Korean fried chicken, also traditionally referred to as yangnyeom chikin, is a Korean dish in which chicken pieces are lightly coated and fried until the outside is crispy and the inside meat is cooked through. Although other cuisines have their own versions of fried chicken, the Korean style tends to have a thinner, crispier outer coating because it is fried in a method that cooks off the fat from the chicken skin. It may be eaten plain or tossed in a sweet soy-based sauce or spicy chile-based sauce. The dish tends to be served as an appetizer or snack, rather than as a main dish, and is often accompanied with pickled radishes and Korean style beer, which is brewed from rice, or soju, a Korean liquor similar to vodka that is made from rice.
Cooks tend to prefer using small pieces of chicken when preparing Korean fried chicken. The frying method is generally not designed for use with larger pieces of chicken because the meat may not be fully cooked by the time the outer coating reaches the preferred color and texture. Separate small pieces, such as wings and drumsticks, are often used to make the recipe outside of Korea, while in Korea, entire small chickens may be fried and then cut into separate pieces afterward. This is due to chickens in Korea often being smaller than in other areas throughout the world, particularly the United States.
Korean fried chicken typically has a thin batter consisting primarily of roughly equal parts water and flour, with a small amount of cornstarch. Unlike other cuisines’ fried chicken recipes, neither the chicken itself nor the batter tends to be seasoned prior to cooking. The chicken pieces may be lightly coated in flour to allow the batter to adhere, and then are dipped lightly into the batter to form a thin layer.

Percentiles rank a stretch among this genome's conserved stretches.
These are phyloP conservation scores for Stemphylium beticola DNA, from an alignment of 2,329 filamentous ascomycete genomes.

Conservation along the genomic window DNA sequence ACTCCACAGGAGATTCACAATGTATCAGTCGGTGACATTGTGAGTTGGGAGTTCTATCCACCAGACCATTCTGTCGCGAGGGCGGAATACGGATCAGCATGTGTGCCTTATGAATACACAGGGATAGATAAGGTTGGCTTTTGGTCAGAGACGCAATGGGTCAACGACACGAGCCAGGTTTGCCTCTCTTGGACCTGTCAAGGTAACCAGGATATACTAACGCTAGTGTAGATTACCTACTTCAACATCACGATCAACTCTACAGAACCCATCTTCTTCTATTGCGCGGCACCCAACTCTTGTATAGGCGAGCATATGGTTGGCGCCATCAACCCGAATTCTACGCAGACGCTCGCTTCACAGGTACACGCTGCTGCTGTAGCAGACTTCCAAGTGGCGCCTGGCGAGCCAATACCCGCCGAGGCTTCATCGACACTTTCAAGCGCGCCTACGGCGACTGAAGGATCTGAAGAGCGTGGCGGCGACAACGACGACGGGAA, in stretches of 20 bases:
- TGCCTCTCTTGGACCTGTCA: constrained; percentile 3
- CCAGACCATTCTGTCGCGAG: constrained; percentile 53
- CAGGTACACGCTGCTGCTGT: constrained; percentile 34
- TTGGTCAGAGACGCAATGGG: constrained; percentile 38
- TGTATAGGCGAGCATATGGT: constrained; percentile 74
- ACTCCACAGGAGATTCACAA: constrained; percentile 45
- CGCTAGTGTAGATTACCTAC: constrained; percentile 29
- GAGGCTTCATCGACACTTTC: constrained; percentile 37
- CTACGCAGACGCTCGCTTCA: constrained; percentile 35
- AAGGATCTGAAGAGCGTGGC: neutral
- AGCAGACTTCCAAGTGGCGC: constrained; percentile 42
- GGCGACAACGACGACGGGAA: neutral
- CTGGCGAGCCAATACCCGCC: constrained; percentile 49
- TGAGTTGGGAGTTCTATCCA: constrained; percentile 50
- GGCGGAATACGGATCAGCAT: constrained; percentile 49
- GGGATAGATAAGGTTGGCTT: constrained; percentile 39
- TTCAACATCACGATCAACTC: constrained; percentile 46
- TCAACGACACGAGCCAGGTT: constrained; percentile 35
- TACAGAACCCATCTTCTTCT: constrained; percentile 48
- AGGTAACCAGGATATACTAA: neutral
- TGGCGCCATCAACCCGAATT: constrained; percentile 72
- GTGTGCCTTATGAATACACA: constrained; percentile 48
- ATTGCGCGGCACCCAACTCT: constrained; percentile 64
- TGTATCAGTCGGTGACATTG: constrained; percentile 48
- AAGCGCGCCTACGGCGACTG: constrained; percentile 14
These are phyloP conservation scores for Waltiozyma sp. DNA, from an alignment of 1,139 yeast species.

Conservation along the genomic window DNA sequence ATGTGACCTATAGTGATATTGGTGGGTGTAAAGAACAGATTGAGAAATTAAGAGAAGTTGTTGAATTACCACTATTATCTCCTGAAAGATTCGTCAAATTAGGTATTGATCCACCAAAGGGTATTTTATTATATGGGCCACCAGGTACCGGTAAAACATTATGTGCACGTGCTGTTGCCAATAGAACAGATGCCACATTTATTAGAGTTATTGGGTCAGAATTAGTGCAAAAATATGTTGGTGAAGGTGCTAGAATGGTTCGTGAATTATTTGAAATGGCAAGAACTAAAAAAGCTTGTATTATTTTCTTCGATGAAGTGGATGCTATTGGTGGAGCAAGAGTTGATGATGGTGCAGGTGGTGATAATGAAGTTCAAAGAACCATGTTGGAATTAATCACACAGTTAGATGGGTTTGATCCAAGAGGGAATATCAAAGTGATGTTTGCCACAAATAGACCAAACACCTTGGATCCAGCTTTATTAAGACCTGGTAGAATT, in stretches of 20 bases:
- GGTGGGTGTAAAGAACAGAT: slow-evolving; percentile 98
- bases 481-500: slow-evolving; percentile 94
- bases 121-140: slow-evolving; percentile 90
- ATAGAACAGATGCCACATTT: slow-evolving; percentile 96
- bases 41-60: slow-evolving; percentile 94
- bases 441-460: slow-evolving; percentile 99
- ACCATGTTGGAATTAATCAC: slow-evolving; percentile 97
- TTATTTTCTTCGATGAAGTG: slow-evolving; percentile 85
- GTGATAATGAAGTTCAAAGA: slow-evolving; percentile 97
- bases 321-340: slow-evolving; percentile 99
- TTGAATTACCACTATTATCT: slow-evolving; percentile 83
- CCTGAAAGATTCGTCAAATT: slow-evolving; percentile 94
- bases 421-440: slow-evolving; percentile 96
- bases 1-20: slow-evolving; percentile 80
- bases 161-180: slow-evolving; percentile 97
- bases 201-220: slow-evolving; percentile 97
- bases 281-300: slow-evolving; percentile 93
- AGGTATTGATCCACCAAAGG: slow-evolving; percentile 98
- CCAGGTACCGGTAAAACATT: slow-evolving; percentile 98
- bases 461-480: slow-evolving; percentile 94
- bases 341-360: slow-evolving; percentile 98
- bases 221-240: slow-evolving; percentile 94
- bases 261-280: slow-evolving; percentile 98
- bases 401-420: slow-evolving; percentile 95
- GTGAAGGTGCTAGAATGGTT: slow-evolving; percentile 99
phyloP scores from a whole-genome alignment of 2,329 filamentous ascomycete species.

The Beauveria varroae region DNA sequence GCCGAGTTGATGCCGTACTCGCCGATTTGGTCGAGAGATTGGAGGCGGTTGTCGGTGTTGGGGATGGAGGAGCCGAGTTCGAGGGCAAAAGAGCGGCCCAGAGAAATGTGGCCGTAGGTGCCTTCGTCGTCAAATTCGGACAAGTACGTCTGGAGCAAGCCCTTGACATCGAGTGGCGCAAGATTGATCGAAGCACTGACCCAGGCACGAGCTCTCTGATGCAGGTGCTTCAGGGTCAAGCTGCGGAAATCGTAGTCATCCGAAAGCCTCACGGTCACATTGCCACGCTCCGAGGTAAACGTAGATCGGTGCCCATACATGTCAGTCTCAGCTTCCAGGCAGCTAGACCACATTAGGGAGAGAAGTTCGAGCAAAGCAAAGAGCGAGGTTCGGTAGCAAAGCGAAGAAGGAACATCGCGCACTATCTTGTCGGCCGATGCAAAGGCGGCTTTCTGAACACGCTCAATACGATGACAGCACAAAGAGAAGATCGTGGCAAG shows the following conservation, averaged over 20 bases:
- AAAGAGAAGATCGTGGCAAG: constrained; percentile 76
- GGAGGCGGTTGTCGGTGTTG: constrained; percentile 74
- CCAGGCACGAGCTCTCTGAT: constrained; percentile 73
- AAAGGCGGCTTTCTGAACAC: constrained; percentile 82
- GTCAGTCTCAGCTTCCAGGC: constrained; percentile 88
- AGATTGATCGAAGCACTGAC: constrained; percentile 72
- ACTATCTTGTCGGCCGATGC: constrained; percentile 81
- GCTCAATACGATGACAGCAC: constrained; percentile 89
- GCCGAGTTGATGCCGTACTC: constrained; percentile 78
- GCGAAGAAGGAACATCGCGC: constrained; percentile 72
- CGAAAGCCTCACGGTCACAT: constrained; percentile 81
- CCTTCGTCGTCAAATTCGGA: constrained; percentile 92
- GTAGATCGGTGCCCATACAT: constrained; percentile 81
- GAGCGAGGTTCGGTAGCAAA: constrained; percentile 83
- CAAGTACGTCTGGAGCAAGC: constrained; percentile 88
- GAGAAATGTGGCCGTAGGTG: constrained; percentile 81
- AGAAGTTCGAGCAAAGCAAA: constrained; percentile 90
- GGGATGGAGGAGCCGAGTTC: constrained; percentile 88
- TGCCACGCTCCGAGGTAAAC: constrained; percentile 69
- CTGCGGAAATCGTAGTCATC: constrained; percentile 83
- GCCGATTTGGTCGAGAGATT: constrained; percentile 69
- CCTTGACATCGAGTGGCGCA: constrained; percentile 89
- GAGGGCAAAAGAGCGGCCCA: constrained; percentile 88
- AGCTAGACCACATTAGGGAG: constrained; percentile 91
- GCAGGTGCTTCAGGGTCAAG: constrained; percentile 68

The oil temperature recommended by many Korean fried chicken recipes tends to be approximately 350 degrees Fahrenheit (176.6 degrees Celsius). To achieve its signature thin, crispy, and nearly transparent skin, the chicken usually goes through two cycles of frying, which is thought to give the inside meat more time to cook without making the outside overly crunchy. It is first fried for approximately 10 minutes, then removed and allowed to drain and cool slightly for approximately three minutes. The chicken is usually fried once again for approximately another 10 minutes or until the outside is lightly golden with a smooth, thin texture and the chicken is cooked through. The chicken is generally lightly seasoned with salt and pepper once it’s done frying, and may be tossed in a soy or chile-based sauce before serving.